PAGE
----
Data-Rich Manufacturing Demands Cybersecurity of the Supply Chain, Too

By Sharon Lindstrom, Managing Director
Manufacturing and Distribution Industry Leader

and Tony Abel, Managing Director
Supply Chain


Few manufacturers would disagree with the view that the Internet of Things, big data integration and other advances in technology are boosting productivity, streamlining supply and distribution channels, and improving product support. But the WannaCry ransomware attack unleashed on businesses, governments and hospitals across the globe last month and the most recent attack this week delivered a sobering reminder that those digital-driven innovations carry very real risk.

That’s especially true for supply chains. Competition and efficiency demands increasingly compel manufacturers to enlist third-party vendors to produce components for an end product, meaning proprietary information and specification data is sent digitally across the globe, ready for cybercriminals to steal and exploit. One recent survey of 1,400+ supply chain professionals found that data security/IT incidents ranked as the most critical risk to supply chains.

Cyber attacks are likely to grow in frequency and severity, according to our recent Flash Report discussing the WannaCry ransomware event. In the report, we highlighted the need for companies to not only adopt a cyber defense, but also to continuously evaluate and improve it to protect against evolving threats. We noted, again, that many organizations continue to ignore cybersecurity – or at best are inadequately addressing it.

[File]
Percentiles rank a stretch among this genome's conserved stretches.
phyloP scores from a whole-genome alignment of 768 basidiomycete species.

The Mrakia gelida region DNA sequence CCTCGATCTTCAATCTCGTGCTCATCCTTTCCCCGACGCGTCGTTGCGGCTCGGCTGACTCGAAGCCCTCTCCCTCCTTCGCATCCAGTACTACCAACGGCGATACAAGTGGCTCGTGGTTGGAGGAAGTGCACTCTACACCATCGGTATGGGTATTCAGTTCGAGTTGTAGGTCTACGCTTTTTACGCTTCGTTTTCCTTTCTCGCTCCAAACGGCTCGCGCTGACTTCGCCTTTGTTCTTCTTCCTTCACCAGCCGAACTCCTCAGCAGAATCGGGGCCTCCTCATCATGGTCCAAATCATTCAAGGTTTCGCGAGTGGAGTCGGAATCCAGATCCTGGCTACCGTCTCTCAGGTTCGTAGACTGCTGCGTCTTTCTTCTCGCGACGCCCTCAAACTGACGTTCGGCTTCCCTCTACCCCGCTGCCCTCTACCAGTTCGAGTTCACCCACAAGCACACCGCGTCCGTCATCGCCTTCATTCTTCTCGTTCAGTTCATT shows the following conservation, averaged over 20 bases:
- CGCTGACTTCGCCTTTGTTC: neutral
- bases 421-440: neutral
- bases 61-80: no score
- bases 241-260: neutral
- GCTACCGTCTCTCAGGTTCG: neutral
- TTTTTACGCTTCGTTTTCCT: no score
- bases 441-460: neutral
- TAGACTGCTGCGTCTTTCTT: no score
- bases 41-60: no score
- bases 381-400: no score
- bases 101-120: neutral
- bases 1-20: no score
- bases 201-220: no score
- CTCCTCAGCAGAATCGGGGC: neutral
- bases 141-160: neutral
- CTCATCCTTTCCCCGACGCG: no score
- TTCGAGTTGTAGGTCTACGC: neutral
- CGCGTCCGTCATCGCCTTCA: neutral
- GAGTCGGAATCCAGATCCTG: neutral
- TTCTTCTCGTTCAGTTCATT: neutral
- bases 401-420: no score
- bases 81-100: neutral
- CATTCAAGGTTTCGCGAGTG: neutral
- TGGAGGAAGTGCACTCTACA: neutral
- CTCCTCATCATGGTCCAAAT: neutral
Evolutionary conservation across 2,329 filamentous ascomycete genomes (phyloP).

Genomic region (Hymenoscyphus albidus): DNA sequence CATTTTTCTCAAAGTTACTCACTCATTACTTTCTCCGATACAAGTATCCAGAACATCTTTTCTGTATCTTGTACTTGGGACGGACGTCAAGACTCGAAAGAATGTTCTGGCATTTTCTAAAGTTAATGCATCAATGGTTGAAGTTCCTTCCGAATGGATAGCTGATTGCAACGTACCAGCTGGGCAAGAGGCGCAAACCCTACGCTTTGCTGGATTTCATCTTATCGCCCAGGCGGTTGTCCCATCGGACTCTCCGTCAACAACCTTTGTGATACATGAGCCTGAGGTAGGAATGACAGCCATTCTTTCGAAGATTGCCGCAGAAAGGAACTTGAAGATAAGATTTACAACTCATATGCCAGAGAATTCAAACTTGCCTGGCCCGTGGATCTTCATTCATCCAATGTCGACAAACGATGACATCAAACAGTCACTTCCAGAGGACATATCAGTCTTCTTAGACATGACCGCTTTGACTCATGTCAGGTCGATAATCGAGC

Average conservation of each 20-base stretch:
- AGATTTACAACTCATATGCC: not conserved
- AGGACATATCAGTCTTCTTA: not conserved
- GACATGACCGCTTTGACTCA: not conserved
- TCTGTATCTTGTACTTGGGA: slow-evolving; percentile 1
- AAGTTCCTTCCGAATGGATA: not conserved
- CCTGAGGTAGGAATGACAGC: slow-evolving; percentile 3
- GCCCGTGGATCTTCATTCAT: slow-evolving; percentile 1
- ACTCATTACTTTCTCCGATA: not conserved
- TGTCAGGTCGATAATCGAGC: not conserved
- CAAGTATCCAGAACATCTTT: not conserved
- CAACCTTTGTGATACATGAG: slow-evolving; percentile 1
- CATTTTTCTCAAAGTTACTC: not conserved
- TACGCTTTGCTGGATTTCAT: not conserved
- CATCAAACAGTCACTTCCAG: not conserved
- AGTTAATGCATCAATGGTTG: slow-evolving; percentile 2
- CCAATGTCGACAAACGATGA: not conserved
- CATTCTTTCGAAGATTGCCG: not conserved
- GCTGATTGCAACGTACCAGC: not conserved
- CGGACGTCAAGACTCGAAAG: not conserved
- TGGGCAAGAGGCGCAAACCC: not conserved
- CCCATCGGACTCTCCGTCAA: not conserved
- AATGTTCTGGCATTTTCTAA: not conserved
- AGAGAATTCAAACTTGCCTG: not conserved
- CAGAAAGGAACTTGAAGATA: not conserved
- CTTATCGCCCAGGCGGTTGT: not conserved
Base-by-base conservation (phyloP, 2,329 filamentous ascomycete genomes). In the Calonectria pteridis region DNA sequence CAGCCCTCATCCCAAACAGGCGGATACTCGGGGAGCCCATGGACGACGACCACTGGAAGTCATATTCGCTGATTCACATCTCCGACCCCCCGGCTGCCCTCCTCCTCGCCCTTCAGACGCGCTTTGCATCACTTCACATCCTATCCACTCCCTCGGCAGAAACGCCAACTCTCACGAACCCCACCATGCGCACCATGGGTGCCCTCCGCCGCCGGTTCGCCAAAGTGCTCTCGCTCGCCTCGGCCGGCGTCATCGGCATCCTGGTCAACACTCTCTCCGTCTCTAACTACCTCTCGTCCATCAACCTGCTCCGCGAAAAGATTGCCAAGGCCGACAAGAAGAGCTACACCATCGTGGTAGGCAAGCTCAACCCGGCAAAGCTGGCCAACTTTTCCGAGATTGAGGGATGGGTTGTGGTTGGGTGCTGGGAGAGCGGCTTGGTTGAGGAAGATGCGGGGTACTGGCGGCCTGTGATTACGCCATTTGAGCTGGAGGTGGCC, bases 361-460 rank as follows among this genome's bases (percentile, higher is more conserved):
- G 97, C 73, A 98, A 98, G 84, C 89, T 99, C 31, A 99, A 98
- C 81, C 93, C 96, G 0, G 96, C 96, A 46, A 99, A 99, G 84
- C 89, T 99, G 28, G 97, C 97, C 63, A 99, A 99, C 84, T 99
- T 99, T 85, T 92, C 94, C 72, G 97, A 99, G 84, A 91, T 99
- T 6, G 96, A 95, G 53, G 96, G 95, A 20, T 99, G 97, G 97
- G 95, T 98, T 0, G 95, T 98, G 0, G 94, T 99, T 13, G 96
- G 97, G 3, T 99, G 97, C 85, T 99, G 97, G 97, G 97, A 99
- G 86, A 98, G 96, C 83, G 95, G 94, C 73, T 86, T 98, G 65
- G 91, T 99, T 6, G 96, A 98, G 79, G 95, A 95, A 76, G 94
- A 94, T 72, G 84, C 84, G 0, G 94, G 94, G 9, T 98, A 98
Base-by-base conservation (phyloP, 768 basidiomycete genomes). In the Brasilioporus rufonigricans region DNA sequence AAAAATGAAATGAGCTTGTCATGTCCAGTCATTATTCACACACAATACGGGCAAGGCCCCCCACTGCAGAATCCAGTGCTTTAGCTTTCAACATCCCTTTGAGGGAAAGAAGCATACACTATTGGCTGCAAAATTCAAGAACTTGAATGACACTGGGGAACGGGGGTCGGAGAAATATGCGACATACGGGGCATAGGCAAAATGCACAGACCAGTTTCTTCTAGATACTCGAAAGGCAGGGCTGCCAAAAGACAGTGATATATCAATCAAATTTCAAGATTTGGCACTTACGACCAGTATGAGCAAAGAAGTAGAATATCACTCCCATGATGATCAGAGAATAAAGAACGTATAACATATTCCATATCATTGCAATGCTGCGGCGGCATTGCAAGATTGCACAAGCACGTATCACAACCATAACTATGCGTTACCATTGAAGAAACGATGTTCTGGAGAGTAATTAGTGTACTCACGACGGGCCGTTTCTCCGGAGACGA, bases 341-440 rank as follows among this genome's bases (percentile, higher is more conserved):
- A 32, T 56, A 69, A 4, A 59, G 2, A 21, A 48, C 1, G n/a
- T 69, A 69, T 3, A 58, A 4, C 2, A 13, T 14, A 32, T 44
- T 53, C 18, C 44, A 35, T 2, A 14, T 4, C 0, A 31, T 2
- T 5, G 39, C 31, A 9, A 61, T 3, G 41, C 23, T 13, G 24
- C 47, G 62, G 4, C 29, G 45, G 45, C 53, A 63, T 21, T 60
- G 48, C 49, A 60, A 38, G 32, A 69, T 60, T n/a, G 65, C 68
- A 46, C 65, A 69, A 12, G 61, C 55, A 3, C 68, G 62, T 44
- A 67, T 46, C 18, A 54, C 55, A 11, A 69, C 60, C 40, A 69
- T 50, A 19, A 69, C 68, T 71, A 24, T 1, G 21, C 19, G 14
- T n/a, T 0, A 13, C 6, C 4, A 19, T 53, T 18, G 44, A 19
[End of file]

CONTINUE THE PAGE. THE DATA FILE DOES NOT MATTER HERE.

Opaque Supply Chains

It makes sense that businesses that are underprepared in their own cyber defenses have even less insight into the cybersecurity of their suppliers. But clearly they should. According to a 2016 presentation given by cyber supply chain risk management specialist Jon Boyens, a program manager with the National Institute of Science and Technology (NIST), 80 percent of all information breaches occur within the supply chain, and almost 60 percent of companies do not have processes for assessing the cyber security of their vendors. Similarly, more than seven out of 10 organizations lack full visibility into their supply chains.

Even more alarming, NIST anticipated that cyber attacks and data breaches would cause nearly half of the manufacturing supply chain disruptions in the next couple of years. Such incidents are costly. NIST estimated that 55 percent of the disruptions incur more than $25 million in damages per incident. In addition, supply chain breaches that steal or alter data could result in substandard products, the loss of intellectual property, and backdoor access into the manufacturer’s systems, all of which could further tarnish an organization’s brand and diminish its value.

Samsung’s recent bout with the flawed batteries that sparked fires in its Galaxy Note 7 phones illustrates the potential damage to a company’s reputation and bottom line. Samsung ultimately identified specifications provided to its suppliers as the culprit, but not before the company took a $5.3 billion hit to earnings and lost consumer trust. How much worse would it have been if a cyber criminal altered the specifications intentionally?

Supplier Checklist

The good news is that manufacturers can mitigate supply chain risks by ensuring that their third-party vendors are pursuing similar cybersecurity efforts as their own. Here are a few fundamental questions that we recommend focusing on when assessing supply chain IT risk:

  • Does the supplier’s culture promote cybersecurity and ransomware awareness throughout the organization? What kind of training are its employees receiving to recognize and address threats?
  • What cyber defenses are in place, and are they sufficient to counter the latest malware threats? Is the supplier up to date on indicators of compromise for recent attacks?